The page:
June 14, 2017: BAY AREA NEWS GROUP - More money for schools, state pension fund, low-wage workers

June 14, 2017

Link to original story HERE:

By Katy Murphy

SACRAMENTO >> A $125 billion funding agreement reached between Gov. Jerry Brown and top lawmakers ramps up spending for the coming year by $1 billion, while including tough reforms for an embattled tax agency and the central office of the prestigious University of California.

Brown called the agreement “balanced and progressive,” while Senate Leader Kevin de León framed it as an example of California’s leaders protecting its residents from the Trump administration.

“This state budget will keep California strong, protect our fiscal stability and empower our communities at a time when Washington is determined to undermine them,” de León wrote.

The budget deal, which lawmakers have until midnight Thursday to approve, would:

Increase spending on K-12 schools and community colleges by $3.2 billion.

Shore up the state’s reserve fund by $1.8 billion.

Expand a state tax credit program to include up to a million more low-wage workers.

Directly fund the University of California’s central administration, giving the Legislature a much greater degree of control over the Office of the President’s budget after a state audit this spring concluded that the president’s office had accumulated $175 million in “undisclosed” funds.

Save the Middle Class Scholarship, a tuition discount for middle-income students that the governor had proposed cutting.

Spend $111 million on dam safety evaluations and require development of emergency action plans and flood maps.

Senator Mike McGuire is pleased that many of the critical issues he fought for that will benefit Northern California have been included in the state’s budget.

“We have always said that we will fight hard for Northern California to get their fair share when it comes to state resources, this budget reflects that top priority,” McGuire said. “Local students will benefit from the largest boost in education funding in California history, we’re investing in medical and dental services that will expand programs for the most vulnerable, nearly $3 billion for our crumbling roads will be put to work and our rainy day fund remains strong at $8.5 billion.”

Assemblyman Jay Obernolte, a Republican from Hesperia who served on the joint budget committee, said he was glad to see that the proposed increase in spending didn’t outpace inflation as it has in the past — and that schools will be receiving more money. “From a macroeconomic standpoint, it’s actually a responsible budget,” he said.

Still, he said, the Legislature should be doing even more. “It’s very clear that the storm clouds are on the horizon,” he said, “and we might look back at this moment and regret we did not do more to prepare ourselves.”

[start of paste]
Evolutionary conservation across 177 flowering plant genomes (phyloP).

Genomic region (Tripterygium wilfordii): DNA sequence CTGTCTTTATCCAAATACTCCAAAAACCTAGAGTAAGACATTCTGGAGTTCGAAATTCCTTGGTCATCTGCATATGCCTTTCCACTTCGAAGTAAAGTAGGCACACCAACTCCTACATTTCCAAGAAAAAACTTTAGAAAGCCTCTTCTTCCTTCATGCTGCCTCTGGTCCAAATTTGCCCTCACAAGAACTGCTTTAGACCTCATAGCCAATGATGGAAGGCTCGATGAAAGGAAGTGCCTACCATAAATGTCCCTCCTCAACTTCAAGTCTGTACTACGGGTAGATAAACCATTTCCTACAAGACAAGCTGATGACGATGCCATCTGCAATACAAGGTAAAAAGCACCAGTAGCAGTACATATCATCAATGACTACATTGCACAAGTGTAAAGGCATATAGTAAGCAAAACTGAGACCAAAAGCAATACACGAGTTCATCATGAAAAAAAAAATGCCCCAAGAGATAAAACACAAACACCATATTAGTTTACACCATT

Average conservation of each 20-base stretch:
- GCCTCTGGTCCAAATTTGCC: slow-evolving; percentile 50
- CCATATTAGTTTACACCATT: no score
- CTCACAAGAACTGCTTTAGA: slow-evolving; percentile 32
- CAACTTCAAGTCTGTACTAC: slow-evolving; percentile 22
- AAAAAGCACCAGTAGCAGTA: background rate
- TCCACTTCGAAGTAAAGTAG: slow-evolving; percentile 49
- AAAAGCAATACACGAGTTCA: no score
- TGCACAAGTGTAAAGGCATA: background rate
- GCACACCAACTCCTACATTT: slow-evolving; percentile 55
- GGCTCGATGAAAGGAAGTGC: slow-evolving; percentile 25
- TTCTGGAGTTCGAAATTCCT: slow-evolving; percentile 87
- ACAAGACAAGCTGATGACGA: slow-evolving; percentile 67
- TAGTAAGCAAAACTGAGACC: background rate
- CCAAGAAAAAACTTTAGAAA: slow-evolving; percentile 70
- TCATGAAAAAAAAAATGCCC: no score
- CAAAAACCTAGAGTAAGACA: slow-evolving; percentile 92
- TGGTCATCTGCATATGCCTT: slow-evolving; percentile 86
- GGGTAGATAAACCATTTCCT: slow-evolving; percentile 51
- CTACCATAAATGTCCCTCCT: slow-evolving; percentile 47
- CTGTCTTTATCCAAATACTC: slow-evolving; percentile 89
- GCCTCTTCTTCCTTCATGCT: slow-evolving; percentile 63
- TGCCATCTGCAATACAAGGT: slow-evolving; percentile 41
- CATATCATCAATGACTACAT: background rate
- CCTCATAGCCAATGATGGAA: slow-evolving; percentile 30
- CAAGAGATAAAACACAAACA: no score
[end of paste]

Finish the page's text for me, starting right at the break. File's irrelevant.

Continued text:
One point of contention between the governor and the Legislature was how to spend the more than $1 billion the state expects to generate from its new tobacco tax that voters approved in November, Proposition 56.

Brown proposed using the money to offset increases in the Medi-Cal program, which infuriated providers and legislators on both sides of the aisle who said the tax was supposed to help expand access to health care — chiefly, by bringing up reimbursement rates so that more doctors would accept patients on Medi-Cal. Legislators insisted on using at least some of the new tax dollars to raise the rates.

The compromise, hashed out in a separate funding bill: $465 million of the money would go to raising reimbursement rates for Medi-Cal doctors and dentists.

“We’ve come a long way in the negotiations,” said Sen. Holly Mitchell, D-Los Angeles, at a news conference Tuesday. Mitchell, along with Assemblyman Phil Ting, D-San Francisco, led the budget-writing committee representing both chambers. She later added, “It’s the best deal we could come to agreement on.

Now, lawmakers in both houses consider the main budget bill along with a flurry of related legislation, covering everything from cannabis regulation to management of the state’s pension fund.

A news release from Brown’s office also makes reference to a $6 billion loan he has sought from the state’s Surplus Money Investment Fund to make additional payments into the California Public Employees’ Retirement System — a move he says will save the state $11 billion over the next two decades. Brown included the item as part of the budget deal, though as of Tuesday morning, some of the details were still pending and had yet been put into print, Senate staff said at a news conference.

A related bill introduced as part of the budget package also would overhaul the troubled tax agency, the Board of Equalization, by stripping it of powers and creating a new entity whose director reports to the governor. A recent audit conducted by the Department of Finance found that the board’s elected members interfered with the agency’s daily operations, routinely redirecting employees to work on their own projects — among other problems.

“Something had to be done,” said Sen. Richard Roth, D-Riverside.

The budget deal does not, however, include an extension of California’s signature program for the regulation of climate-warming greenhouse gases known as cap and trade, which is set to expire in 2020. Brown had asked the Legislature to approve the extension of the program as part of budget negotiations, but pending proposals from each house have not advanced. One measure, by Assemblywoman Cristina Garcia, didn’t receive even a simple-majority vote in the Assembly last month.

Brown referenced this missing item in his otherwise glowing statement about the agreement.

“We’ve come together on this balanced and progressive budget,” he said, “and I’m confident that we can do the same to extend our critical cap-and-trade program.”